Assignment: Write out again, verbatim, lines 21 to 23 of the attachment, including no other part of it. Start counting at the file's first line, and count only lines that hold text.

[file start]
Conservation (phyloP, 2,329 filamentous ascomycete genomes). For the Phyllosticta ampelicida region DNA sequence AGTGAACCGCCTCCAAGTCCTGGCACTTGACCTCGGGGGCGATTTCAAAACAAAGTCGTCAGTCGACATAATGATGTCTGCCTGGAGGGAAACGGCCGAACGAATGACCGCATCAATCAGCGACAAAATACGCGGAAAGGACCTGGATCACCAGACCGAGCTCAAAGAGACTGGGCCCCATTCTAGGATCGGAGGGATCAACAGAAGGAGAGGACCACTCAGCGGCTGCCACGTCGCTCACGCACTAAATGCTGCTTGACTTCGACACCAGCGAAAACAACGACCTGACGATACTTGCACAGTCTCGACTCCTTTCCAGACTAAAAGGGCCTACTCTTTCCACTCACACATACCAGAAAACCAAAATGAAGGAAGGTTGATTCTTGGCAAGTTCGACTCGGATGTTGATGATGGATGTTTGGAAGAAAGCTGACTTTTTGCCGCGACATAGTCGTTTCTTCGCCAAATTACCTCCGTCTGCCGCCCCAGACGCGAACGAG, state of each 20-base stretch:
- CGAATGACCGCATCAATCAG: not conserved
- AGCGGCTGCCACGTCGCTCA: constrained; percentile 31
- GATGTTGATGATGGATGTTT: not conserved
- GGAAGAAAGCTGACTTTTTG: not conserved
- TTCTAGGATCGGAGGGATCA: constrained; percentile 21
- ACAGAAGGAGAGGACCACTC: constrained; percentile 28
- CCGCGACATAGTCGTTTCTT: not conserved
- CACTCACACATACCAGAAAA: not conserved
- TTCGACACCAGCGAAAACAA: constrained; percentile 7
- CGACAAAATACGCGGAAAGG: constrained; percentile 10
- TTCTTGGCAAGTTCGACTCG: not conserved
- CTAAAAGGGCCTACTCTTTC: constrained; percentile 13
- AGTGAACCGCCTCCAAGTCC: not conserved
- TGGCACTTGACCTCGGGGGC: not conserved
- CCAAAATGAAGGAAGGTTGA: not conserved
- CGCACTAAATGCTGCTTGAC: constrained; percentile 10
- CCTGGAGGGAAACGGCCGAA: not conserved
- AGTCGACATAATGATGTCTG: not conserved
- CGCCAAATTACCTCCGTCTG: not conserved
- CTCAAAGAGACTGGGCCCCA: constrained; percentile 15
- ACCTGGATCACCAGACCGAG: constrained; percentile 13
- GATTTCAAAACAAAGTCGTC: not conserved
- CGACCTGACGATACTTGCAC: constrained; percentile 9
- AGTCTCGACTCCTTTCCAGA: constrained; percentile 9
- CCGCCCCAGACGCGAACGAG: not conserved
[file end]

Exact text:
- CTCAAAGAGACTGGGCCCCA: constrained; percentile 15
- ACCTGGATCACCAGACCGAG: constrained; percentile 13
- GATTTCAAAACAAAGTCGTC: not conserved